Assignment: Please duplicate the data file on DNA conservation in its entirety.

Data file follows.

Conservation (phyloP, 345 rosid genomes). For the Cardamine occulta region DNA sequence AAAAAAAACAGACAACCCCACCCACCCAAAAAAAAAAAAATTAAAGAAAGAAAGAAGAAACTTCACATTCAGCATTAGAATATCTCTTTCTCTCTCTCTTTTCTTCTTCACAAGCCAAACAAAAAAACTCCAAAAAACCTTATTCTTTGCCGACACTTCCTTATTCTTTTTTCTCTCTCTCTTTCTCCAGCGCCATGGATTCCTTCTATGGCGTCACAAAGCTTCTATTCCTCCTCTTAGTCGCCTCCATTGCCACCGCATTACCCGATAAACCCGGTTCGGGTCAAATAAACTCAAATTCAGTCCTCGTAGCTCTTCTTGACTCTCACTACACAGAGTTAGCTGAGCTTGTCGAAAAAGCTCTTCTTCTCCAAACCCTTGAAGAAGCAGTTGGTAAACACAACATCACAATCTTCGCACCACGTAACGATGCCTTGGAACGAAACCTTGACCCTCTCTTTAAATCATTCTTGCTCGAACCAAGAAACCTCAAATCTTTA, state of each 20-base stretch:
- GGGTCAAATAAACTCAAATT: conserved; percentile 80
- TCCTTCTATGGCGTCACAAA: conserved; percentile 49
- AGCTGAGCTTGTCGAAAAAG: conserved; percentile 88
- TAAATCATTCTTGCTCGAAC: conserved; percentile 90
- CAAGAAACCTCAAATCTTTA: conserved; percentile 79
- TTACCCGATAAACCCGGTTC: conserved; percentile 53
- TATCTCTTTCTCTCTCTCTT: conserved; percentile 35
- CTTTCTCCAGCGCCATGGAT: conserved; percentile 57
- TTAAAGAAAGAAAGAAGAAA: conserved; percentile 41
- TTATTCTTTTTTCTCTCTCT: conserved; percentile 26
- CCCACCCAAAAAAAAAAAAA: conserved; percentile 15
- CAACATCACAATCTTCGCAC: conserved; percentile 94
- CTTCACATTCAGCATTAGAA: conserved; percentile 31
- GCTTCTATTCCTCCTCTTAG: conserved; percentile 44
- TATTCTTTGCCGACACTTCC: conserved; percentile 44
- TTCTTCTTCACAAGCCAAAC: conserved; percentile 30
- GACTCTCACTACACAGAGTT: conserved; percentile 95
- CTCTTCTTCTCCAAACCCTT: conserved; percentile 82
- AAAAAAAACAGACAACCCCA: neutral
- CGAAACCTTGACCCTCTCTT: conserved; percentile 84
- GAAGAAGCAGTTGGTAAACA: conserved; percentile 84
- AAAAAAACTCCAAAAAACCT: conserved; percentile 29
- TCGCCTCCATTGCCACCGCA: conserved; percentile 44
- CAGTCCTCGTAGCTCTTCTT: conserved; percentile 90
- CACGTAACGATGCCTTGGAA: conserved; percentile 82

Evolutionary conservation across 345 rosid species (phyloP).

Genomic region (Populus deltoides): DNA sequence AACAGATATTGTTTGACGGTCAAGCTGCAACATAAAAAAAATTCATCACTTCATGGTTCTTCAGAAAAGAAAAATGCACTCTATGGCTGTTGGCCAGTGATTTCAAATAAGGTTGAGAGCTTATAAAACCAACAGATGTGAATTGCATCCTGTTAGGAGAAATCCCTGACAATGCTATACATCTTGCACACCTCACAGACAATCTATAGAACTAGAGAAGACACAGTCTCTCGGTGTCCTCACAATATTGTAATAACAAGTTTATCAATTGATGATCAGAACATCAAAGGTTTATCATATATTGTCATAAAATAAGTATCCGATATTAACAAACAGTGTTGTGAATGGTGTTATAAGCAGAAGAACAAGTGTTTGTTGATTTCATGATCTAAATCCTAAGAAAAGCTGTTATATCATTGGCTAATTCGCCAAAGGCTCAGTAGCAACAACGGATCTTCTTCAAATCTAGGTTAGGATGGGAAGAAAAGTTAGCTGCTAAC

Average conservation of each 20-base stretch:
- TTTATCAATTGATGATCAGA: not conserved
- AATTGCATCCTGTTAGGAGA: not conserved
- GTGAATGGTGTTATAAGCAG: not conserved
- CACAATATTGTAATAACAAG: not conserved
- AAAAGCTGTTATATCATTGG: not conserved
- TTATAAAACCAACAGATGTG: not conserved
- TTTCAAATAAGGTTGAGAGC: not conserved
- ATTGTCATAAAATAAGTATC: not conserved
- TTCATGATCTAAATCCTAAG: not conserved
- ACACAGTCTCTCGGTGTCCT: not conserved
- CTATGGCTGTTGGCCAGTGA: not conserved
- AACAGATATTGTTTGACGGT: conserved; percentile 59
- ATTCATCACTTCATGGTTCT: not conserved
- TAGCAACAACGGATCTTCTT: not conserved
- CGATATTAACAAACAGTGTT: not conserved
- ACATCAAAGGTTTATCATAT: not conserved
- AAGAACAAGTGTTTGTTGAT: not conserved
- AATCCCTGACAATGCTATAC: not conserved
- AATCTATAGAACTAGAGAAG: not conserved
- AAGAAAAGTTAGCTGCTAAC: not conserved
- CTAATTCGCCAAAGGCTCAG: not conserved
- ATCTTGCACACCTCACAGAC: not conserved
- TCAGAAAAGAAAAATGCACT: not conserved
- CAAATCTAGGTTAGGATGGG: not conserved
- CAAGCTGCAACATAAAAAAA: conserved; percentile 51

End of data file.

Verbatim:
Conservation (phyloP, 345 rosid genomes). For the Cardamine occulta region DNA sequence AAAAAAAACAGACAACCCCACCCACCCAAAAAAAAAAAAATTAAAGAAAGAAAGAAGAAACTTCACATTCAGCATTAGAATATCTCTTTCTCTCTCTCTTTTCTTCTTCACAAGCCAAACAAAAAAACTCCAAAAAACCTTATTCTTTGCCGACACTTCCTTATTCTTTTTTCTCTCTCTCTTTCTCCAGCGCCATGGATTCCTTCTATGGCGTCACAAAGCTTCTATTCCTCCTCTTAGTCGCCTCCATTGCCACCGCATTACCCGATAAACCCGGTTCGGGTCAAATAAACTCAAATTCAGTCCTCGTAGCTCTTCTTGACTCTCACTACACAGAGTTAGCTGAGCTTGTCGAAAAAGCTCTTCTTCTCCAAACCCTTGAAGAAGCAGTTGGTAAACACAACATCACAATCTTCGCACCACGTAACGATGCCTTGGAACGAAACCTTGACCCTCTCTTTAAATCATTCTTGCTCGAACCAAGAAACCTCAAATCTTTA, state of each 20-base stretch:
- GGGTCAAATAAACTCAAATT: conserved; percentile 80
- TCCTTCTATGGCGTCACAAA: conserved; percentile 49
- AGCTGAGCTTGTCGAAAAAG: conserved; percentile 88
- TAAATCATTCTTGCTCGAAC: conserved; percentile 90
- CAAGAAACCTCAAATCTTTA: conserved; percentile 79
- TTACCCGATAAACCCGGTTC: conserved; percentile 53
- TATCTCTTTCTCTCTCTCTT: conserved; percentile 35
- CTTTCTCCAGCGCCATGGAT: conserved; percentile 57
- TTAAAGAAAGAAAGAAGAAA: conserved; percentile 41
- TTATTCTTTTTTCTCTCTCT: conserved; percentile 26
- CCCACCCAAAAAAAAAAAAA: conserved; percentile 15
- CAACATCACAATCTTCGCAC: conserved; percentile 94
- CTTCACATTCAGCATTAGAA: conserved; percentile 31
- GCTTCTATTCCTCCTCTTAG: conserved; percentile 44
- TATTCTTTGCCGACACTTCC: conserved; percentile 44
- TTCTTCTTCACAAGCCAAAC: conserved; percentile 30
- GACTCTCACTACACAGAGTT: conserved; percentile 95
- CTCTTCTTCTCCAAACCCTT: conserved; percentile 82
- AAAAAAAACAGACAACCCCA: neutral
- CGAAACCTTGACCCTCTCTT: conserved; percentile 84
- GAAGAAGCAGTTGGTAAACA: conserved; percentile 84
- AAAAAAACTCCAAAAAACCT: conserved; percentile 29
- TCGCCTCCATTGCCACCGCA: conserved; percentile 44
- CAGTCCTCGTAGCTCTTCTT: conserved; percentile 90
- CACGTAACGATGCCTTGGAA: conserved; percentile 82

Evolutionary conservation across 345 rosid species (phyloP).

Genomic region (Populus deltoides): DNA sequence AACAGATATTGTTTGACGGTCAAGCTGCAACATAAAAAAAATTCATCACTTCATGGTTCTTCAGAAAAGAAAAATGCACTCTATGGCTGTTGGCCAGTGATTTCAAATAAGGTTGAGAGCTTATAAAACCAACAGATGTGAATTGCATCCTGTTAGGAGAAATCCCTGACAATGCTATACATCTTGCACACCTCACAGACAATCTATAGAACTAGAGAAGACACAGTCTCTCGGTGTCCTCACAATATTGTAATAACAAGTTTATCAATTGATGATCAGAACATCAAAGGTTTATCATATATTGTCATAAAATAAGTATCCGATATTAACAAACAGTGTTGTGAATGGTGTTATAAGCAGAAGAACAAGTGTTTGTTGATTTCATGATCTAAATCCTAAGAAAAGCTGTTATATCATTGGCTAATTCGCCAAAGGCTCAGTAGCAACAACGGATCTTCTTCAAATCTAGGTTAGGATGGGAAGAAAAGTTAGCTGCTAAC

Average conservation of each 20-base stretch:
- TTTATCAATTGATGATCAGA: not conserved
- AATTGCATCCTGTTAGGAGA: not conserved
- GTGAATGGTGTTATAAGCAG: not conserved
- CACAATATTGTAATAACAAG: not conserved
- AAAAGCTGTTATATCATTGG: not conserved
- TTATAAAACCAACAGATGTG: not conserved
- TTTCAAATAAGGTTGAGAGC: not conserved
- ATTGTCATAAAATAAGTATC: not conserved
- TTCATGATCTAAATCCTAAG: not conserved
- ACACAGTCTCTCGGTGTCCT: not conserved
- CTATGGCTGTTGGCCAGTGA: not conserved
- AACAGATATTGTTTGACGGT: conserved; percentile 59
- ATTCATCACTTCATGGTTCT: not conserved
- TAGCAACAACGGATCTTCTT: not conserved
- CGATATTAACAAACAGTGTT: not conserved
- ACATCAAAGGTTTATCATAT: not conserved
- AAGAACAAGTGTTTGTTGAT: not conserved
- AATCCCTGACAATGCTATAC: not conserved
- AATCTATAGAACTAGAGAAG: not conserved
- AAGAAAAGTTAGCTGCTAAC: not conserved
- CTAATTCGCCAAAGGCTCAG: not conserved
- ATCTTGCACACCTCACAGAC: not conserved
- TCAGAAAAGAAAAATGCACT: not conserved
- CAAATCTAGGTTAGGATGGG: not conserved
- CAAGCTGCAACATAAAAAAA: conserved; percentile 51